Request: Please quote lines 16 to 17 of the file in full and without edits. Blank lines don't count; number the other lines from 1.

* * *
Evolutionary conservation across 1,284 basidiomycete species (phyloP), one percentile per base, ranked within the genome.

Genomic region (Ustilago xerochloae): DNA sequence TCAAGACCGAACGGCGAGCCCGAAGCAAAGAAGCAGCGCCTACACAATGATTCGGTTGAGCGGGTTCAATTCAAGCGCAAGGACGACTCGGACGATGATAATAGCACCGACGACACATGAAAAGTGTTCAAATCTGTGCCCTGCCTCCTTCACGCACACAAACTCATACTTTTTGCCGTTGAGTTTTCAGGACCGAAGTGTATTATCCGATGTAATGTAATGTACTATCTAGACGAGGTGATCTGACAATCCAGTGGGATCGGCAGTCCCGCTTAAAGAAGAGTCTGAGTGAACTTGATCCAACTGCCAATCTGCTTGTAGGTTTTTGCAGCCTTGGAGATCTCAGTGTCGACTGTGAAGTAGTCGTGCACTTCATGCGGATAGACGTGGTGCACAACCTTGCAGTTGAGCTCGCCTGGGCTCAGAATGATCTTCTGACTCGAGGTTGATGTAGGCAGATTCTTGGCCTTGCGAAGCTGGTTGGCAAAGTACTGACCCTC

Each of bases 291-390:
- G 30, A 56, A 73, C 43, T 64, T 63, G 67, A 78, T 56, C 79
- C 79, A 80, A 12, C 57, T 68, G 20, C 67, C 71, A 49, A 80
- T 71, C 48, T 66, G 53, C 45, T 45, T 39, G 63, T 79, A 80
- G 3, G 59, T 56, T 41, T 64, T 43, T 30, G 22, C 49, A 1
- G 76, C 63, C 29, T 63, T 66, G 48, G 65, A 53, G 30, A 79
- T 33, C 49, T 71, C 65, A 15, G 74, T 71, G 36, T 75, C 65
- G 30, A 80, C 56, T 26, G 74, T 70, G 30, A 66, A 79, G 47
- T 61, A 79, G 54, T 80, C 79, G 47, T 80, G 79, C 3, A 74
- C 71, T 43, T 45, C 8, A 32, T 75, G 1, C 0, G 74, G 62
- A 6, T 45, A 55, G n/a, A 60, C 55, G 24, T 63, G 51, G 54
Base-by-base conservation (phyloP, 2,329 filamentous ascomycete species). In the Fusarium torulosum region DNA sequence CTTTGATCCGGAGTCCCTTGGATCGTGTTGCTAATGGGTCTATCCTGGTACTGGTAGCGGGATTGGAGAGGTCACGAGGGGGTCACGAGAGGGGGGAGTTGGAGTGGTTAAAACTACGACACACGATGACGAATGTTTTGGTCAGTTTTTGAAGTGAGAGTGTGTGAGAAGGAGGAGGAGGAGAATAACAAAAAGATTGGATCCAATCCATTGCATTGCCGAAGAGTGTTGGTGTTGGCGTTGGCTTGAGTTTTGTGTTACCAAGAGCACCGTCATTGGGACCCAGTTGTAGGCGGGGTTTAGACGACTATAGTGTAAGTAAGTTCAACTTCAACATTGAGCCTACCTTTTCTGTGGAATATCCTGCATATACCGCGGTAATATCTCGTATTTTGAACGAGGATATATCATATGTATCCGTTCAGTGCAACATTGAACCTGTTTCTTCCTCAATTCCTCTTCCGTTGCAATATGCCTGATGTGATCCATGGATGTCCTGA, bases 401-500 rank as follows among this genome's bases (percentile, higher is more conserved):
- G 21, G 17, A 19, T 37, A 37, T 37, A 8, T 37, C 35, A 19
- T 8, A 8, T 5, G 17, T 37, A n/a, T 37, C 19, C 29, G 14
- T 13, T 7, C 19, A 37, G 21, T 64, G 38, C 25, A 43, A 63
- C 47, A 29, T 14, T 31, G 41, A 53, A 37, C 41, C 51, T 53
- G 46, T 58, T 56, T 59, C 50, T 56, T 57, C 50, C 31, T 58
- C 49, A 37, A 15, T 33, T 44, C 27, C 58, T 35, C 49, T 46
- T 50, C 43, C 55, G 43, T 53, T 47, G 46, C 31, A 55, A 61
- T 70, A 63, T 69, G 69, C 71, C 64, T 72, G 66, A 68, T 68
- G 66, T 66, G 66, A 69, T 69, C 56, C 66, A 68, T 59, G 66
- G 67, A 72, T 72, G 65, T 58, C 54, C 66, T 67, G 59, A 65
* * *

- T 8, A 8, T 5, G 17, T 37, A n/a, T 37, C 19, C 29, G 14
- T 13, T 7, C 19, A 37, G 21, T 64, G 38, C 25, A 43, A 63